Any additional relevant information. This is a good place where you might like to reflect on past occurrences of your topic or you can talk more in depth about the organisation that you’re writing about.
Tie off your post with a sentence or two and connect back to the original topic. For example...
And there you go, that's your content article template in a nutshell.
If you want to deep dive into writing better, check out my Writing the Perfect Content Article course.
Here are some examples of my content articles that I have written for my copywriting clients:
Great content articles begin with a content audit
Have you been blogging for a year or more? Or have outdated website copy?
A content audit is very important to make sure that you always have fresh content, that it’s performing as well as it can and that you’re refreshing your SEO activities regularly.
Furthermore, your editorial planning will become a breeze and a content audit is well worth the time and effort.
What is a content audit?
A content audit is a structured process of reviewing your website’s content with the view of keeping a record of what you have live, how it can be improved and what function it serves. Broken down, that means going through every single blog post that you’ve ever published and keeping a record of it.
It helps you go through your existing content to see which pieces meet your marketing objectives and which don’t. It will also provide an opportunity to see what content is missing and any gaps that need to be filled. It will also help immediately identify the strengths, weaknesses and challenges in all the existing content.
Ideally, a content audit should be performed regularly, such as every six or twelve months, depending on how often you blog. Given that SEO best practices can change quite frequently, it also helps you to keep on top of them and position yourself well.
How to do a content audit
Firstly, start with a spreadsheet of all the posts ever published. The spreadsheet should contain title, topic, keyword, URL, external links, internal links, category, what type of content it is (eg evergreen, listicle, time sensitive etc) and include a section for actions required.
Although it depends on your business goals and marketing objectives, here are some basics to look for when conducting your content audit:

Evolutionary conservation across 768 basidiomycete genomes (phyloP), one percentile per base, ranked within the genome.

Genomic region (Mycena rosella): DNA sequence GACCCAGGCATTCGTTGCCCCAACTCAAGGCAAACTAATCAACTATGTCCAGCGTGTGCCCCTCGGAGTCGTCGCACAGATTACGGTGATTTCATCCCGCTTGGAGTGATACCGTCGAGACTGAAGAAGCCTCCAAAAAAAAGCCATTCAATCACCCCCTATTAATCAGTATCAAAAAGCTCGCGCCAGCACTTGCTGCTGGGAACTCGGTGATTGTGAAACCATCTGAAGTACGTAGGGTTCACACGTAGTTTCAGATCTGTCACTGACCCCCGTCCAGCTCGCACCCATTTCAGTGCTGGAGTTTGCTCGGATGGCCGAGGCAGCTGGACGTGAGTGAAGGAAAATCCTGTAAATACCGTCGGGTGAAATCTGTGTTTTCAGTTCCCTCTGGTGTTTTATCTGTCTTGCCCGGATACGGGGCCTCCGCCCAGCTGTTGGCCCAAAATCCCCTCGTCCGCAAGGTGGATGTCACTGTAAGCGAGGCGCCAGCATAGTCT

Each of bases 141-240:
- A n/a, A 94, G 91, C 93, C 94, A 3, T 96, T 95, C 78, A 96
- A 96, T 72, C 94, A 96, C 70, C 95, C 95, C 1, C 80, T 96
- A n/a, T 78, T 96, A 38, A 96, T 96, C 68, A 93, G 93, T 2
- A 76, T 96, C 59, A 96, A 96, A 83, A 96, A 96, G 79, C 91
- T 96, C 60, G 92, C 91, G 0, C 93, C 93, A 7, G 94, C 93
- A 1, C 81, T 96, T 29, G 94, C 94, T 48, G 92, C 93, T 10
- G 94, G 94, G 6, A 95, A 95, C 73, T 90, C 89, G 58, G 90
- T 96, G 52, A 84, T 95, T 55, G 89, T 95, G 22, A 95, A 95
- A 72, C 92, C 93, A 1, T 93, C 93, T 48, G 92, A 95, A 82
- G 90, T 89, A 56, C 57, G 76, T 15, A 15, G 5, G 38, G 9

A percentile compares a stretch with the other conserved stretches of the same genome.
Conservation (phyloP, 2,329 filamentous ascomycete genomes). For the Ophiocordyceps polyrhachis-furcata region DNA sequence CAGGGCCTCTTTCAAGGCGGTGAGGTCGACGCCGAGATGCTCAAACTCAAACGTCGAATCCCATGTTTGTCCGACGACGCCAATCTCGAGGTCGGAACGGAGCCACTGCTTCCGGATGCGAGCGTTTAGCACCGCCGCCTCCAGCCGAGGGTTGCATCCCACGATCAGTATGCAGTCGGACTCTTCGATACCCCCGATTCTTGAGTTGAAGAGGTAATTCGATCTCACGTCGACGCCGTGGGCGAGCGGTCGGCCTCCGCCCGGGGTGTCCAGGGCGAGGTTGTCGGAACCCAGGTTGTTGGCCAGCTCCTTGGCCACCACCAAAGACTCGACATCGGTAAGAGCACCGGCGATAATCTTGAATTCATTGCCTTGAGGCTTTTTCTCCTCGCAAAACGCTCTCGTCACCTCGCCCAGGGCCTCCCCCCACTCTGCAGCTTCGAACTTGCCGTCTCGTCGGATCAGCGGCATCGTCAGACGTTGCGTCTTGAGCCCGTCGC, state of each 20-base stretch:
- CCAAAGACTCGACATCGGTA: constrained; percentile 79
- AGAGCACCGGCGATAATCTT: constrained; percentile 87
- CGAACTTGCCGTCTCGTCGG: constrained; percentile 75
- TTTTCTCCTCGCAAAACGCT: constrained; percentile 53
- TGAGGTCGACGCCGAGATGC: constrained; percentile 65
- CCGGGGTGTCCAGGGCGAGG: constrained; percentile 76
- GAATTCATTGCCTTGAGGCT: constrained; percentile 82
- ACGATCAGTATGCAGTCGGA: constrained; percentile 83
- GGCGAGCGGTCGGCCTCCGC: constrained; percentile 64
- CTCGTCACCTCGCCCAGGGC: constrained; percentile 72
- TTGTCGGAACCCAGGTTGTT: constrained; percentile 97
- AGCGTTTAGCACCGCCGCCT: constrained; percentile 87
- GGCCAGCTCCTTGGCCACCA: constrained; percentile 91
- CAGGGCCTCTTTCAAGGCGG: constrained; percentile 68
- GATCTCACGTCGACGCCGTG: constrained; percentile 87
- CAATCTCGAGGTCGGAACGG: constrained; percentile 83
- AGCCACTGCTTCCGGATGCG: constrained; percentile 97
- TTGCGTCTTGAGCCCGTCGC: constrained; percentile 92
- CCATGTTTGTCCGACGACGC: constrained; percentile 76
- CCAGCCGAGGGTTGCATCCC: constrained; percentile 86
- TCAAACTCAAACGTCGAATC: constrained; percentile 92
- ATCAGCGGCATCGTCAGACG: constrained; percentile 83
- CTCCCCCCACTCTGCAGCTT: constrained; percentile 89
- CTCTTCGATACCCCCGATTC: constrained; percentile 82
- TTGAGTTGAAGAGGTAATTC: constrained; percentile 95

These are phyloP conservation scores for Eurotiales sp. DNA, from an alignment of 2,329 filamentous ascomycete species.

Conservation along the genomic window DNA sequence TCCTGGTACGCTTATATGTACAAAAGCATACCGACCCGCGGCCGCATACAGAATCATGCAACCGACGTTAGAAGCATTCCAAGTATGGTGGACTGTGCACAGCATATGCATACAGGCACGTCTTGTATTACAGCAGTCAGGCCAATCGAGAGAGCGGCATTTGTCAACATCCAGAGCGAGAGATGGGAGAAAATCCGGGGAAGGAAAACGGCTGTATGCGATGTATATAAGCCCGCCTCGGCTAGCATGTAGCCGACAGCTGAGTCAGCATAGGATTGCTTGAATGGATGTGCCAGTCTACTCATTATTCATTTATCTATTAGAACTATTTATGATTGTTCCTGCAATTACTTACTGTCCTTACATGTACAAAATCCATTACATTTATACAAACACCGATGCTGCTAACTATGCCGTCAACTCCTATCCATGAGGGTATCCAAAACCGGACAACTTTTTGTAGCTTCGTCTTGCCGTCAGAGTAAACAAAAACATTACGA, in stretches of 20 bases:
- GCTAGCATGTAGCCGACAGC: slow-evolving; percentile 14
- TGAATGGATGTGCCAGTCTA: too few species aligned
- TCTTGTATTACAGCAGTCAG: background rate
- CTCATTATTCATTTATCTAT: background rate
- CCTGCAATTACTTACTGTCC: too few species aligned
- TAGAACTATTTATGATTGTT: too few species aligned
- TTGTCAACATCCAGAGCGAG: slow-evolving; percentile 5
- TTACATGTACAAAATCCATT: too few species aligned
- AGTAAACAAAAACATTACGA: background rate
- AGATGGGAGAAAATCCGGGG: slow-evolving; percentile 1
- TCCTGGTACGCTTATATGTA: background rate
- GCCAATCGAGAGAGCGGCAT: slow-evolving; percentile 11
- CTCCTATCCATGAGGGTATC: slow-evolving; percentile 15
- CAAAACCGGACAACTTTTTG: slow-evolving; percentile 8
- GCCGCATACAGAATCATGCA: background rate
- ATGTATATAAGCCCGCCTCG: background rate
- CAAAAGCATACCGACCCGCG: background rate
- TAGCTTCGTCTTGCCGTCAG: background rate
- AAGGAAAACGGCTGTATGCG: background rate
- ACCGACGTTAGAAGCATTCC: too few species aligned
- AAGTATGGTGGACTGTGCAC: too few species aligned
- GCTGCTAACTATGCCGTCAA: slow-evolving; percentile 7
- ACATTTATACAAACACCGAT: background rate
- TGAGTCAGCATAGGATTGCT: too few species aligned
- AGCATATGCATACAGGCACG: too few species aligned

Benefits of a content audit
Having a content audit and being able to clear see what content you have, will be useful for getting the whole team on board and utilising the content. For example, if you have a series of blog posts that answer some of the most frequent questions that your sales people have to answer, you can save your employees time and resources. This is such a prevailing step because a lot of content gets lost and not used to its full potential. ‘SiriusDecisions estimates that 65 percent of B2B content ends up languishing unused.’
Taking inventory of your blog posts will also provide an opportunity for you to view potential curated posts. As I did in Best five copywriting posts of 2018, you can see your top performing posts and curate them into one post for the ease and benefit of your readers. Be sure to write original blurbs introducing each post, rather than cutting and pasting from the original posts, to avoid Google penalties.
Using Google Analytics and your website’s own data, compile a list of the top ten (or whatever number) best performing posts. Performance can be determined in alignment with your marketing and business objectives, eg are your performance metrics based on how many people read it? Or how many conversions (eg how many buy a product from your site)?
Analyse the top performing posts and work out why they performed so well. Did they receive better attention when it came to spreading the word? Did you write about something unusual and unique? Or was it directly written to what your audience really wanted to know? One of the keys to a great performing website is to repeat what is working well.
Similarly, you can identify which content can be repurposed easily. A lot of existing content is often ripe for repurposing, not just as content articles but other forms of content (such as downloadables, ebooks, videos etc).
Having this bird’s eye view of your content will supply an easy and thorough opportunity to create recommendations for powerful content going forward. Here are some examples of content recommendations that I posed when undertaking a recent client content audit:
Recommendations to capitalise on these posts include:
As a bonus, you might rediscover content that you had forgotten about. This forgotten content can be added to your social media strategy, outreach or PR campaigns.
Although it may fill you with dread and seem like it will take ages, the amount of effort and time you invest in doing a content audit each year will save you time in advance by making your content articles more useful, targeted and usable.
Here are some top audit tools to help with your blog audit.
My content writing strategy offers a thorough and actionable content audit as part of the package.
Brand story writing tips
The best way to stand out and get attention in today’s media saturated world is by telling a compelling brand story. Brand stories create a consistent relatable story arc that shows what your brand has to offer by showing what you really care about and what you stand for as a company.
Without a brand story, the rest of your communications not only fall flat but will be inconsistent with each other and be devoid of emotion. I recommend really nailing your brand story before proceeding further with your other communications materials.